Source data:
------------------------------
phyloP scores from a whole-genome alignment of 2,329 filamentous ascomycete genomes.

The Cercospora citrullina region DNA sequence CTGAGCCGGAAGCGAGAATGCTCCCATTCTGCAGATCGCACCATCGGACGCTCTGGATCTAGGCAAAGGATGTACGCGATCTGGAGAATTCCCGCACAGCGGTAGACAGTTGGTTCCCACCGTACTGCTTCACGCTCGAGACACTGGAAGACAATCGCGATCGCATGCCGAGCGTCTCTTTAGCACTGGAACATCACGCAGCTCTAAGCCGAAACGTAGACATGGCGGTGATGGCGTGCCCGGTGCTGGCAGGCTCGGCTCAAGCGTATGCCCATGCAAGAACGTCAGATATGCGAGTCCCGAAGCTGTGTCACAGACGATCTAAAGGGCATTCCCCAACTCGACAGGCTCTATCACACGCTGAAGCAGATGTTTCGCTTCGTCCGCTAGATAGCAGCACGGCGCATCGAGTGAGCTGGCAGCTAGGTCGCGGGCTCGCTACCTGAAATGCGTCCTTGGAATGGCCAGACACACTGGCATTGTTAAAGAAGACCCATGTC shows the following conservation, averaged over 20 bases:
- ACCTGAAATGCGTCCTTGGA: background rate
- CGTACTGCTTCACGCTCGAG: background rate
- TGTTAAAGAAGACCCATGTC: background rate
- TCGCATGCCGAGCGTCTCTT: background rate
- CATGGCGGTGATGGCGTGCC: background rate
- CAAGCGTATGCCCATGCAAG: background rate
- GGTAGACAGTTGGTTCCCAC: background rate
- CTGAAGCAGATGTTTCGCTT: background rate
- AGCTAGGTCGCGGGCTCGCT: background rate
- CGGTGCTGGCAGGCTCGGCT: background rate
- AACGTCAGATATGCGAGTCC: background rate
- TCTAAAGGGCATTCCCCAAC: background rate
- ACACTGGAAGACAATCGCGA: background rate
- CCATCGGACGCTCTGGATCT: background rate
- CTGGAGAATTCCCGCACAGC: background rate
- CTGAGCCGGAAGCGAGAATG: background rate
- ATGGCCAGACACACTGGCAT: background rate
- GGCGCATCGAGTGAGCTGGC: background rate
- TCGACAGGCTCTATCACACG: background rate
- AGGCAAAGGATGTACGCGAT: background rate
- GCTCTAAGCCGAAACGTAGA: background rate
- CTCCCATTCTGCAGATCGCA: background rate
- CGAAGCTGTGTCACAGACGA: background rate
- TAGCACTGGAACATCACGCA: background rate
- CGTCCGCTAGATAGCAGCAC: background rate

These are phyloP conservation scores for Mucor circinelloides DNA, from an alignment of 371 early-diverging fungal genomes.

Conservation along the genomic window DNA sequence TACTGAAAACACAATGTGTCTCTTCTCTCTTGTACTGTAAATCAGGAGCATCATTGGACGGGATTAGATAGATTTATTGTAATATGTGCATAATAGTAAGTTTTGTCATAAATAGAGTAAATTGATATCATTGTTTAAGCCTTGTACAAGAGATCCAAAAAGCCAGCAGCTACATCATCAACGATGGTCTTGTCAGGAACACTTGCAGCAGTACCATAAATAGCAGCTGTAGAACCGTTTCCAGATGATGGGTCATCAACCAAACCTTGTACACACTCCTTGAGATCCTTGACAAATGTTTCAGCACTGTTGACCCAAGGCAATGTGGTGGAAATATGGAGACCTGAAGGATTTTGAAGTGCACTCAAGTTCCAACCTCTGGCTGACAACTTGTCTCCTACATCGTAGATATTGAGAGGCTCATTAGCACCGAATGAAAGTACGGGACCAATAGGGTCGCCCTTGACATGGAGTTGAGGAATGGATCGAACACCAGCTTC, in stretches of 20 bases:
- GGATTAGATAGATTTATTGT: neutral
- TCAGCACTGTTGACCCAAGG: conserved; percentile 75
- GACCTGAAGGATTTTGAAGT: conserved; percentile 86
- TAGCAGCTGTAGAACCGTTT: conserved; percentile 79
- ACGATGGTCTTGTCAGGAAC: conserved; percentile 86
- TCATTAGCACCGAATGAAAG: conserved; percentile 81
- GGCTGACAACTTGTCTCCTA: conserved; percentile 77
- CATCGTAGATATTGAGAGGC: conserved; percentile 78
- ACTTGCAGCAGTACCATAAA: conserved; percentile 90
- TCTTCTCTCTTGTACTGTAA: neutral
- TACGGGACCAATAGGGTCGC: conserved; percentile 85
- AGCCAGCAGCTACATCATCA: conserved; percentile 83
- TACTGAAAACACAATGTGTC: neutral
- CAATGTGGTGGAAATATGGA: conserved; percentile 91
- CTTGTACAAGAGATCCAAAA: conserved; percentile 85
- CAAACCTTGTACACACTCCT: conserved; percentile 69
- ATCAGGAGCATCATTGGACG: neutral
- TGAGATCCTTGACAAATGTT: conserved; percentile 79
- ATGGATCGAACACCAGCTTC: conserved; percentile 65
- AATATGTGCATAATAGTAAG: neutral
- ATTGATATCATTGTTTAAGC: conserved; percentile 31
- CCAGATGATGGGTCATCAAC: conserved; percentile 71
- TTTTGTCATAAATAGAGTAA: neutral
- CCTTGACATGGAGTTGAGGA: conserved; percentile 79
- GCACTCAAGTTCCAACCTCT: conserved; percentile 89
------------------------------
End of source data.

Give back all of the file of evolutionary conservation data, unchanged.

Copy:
phyloP scores from a whole-genome alignment of 2,329 filamentous ascomycete genomes.

The Cercospora citrullina region DNA sequence CTGAGCCGGAAGCGAGAATGCTCCCATTCTGCAGATCGCACCATCGGACGCTCTGGATCTAGGCAAAGGATGTACGCGATCTGGAGAATTCCCGCACAGCGGTAGACAGTTGGTTCCCACCGTACTGCTTCACGCTCGAGACACTGGAAGACAATCGCGATCGCATGCCGAGCGTCTCTTTAGCACTGGAACATCACGCAGCTCTAAGCCGAAACGTAGACATGGCGGTGATGGCGTGCCCGGTGCTGGCAGGCTCGGCTCAAGCGTATGCCCATGCAAGAACGTCAGATATGCGAGTCCCGAAGCTGTGTCACAGACGATCTAAAGGGCATTCCCCAACTCGACAGGCTCTATCACACGCTGAAGCAGATGTTTCGCTTCGTCCGCTAGATAGCAGCACGGCGCATCGAGTGAGCTGGCAGCTAGGTCGCGGGCTCGCTACCTGAAATGCGTCCTTGGAATGGCCAGACACACTGGCATTGTTAAAGAAGACCCATGTC shows the following conservation, averaged over 20 bases:
- ACCTGAAATGCGTCCTTGGA: background rate
- CGTACTGCTTCACGCTCGAG: background rate
- TGTTAAAGAAGACCCATGTC: background rate
- TCGCATGCCGAGCGTCTCTT: background rate
- CATGGCGGTGATGGCGTGCC: background rate
- CAAGCGTATGCCCATGCAAG: background rate
- GGTAGACAGTTGGTTCCCAC: background rate
- CTGAAGCAGATGTTTCGCTT: background rate
- AGCTAGGTCGCGGGCTCGCT: background rate
- CGGTGCTGGCAGGCTCGGCT: background rate
- AACGTCAGATATGCGAGTCC: background rate
- TCTAAAGGGCATTCCCCAAC: background rate
- ACACTGGAAGACAATCGCGA: background rate
- CCATCGGACGCTCTGGATCT: background rate
- CTGGAGAATTCCCGCACAGC: background rate
- CTGAGCCGGAAGCGAGAATG: background rate
- ATGGCCAGACACACTGGCAT: background rate
- GGCGCATCGAGTGAGCTGGC: background rate
- TCGACAGGCTCTATCACACG: background rate
- AGGCAAAGGATGTACGCGAT: background rate
- GCTCTAAGCCGAAACGTAGA: background rate
- CTCCCATTCTGCAGATCGCA: background rate
- CGAAGCTGTGTCACAGACGA: background rate
- TAGCACTGGAACATCACGCA: background rate
- CGTCCGCTAGATAGCAGCAC: background rate

These are phyloP conservation scores for Mucor circinelloides DNA, from an alignment of 371 early-diverging fungal genomes.

Conservation along the genomic window DNA sequence TACTGAAAACACAATGTGTCTCTTCTCTCTTGTACTGTAAATCAGGAGCATCATTGGACGGGATTAGATAGATTTATTGTAATATGTGCATAATAGTAAGTTTTGTCATAAATAGAGTAAATTGATATCATTGTTTAAGCCTTGTACAAGAGATCCAAAAAGCCAGCAGCTACATCATCAACGATGGTCTTGTCAGGAACACTTGCAGCAGTACCATAAATAGCAGCTGTAGAACCGTTTCCAGATGATGGGTCATCAACCAAACCTTGTACACACTCCTTGAGATCCTTGACAAATGTTTCAGCACTGTTGACCCAAGGCAATGTGGTGGAAATATGGAGACCTGAAGGATTTTGAAGTGCACTCAAGTTCCAACCTCTGGCTGACAACTTGTCTCCTACATCGTAGATATTGAGAGGCTCATTAGCACCGAATGAAAGTACGGGACCAATAGGGTCGCCCTTGACATGGAGTTGAGGAATGGATCGAACACCAGCTTC, in stretches of 20 bases:
- GGATTAGATAGATTTATTGT: neutral
- TCAGCACTGTTGACCCAAGG: conserved; percentile 75
- GACCTGAAGGATTTTGAAGT: conserved; percentile 86
- TAGCAGCTGTAGAACCGTTT: conserved; percentile 79
- ACGATGGTCTTGTCAGGAAC: conserved; percentile 86
- TCATTAGCACCGAATGAAAG: conserved; percentile 81
- GGCTGACAACTTGTCTCCTA: conserved; percentile 77
- CATCGTAGATATTGAGAGGC: conserved; percentile 78
- ACTTGCAGCAGTACCATAAA: conserved; percentile 90
- TCTTCTCTCTTGTACTGTAA: neutral
- TACGGGACCAATAGGGTCGC: conserved; percentile 85
- AGCCAGCAGCTACATCATCA: conserved; percentile 83
- TACTGAAAACACAATGTGTC: neutral
- CAATGTGGTGGAAATATGGA: conserved; percentile 91
- CTTGTACAAGAGATCCAAAA: conserved; percentile 85
- CAAACCTTGTACACACTCCT: conserved; percentile 69
- ATCAGGAGCATCATTGGACG: neutral
- TGAGATCCTTGACAAATGTT: conserved; percentile 79
- ATGGATCGAACACCAGCTTC: conserved; percentile 65
- AATATGTGCATAATAGTAAG: neutral
- ATTGATATCATTGTTTAAGC: conserved; percentile 31
- CCAGATGATGGGTCATCAAC: conserved; percentile 71
- TTTTGTCATAAATAGAGTAA: neutral
- CCTTGACATGGAGTTGAGGA: conserved; percentile 79
- GCACTCAAGTTCCAACCTCT: conserved; percentile 89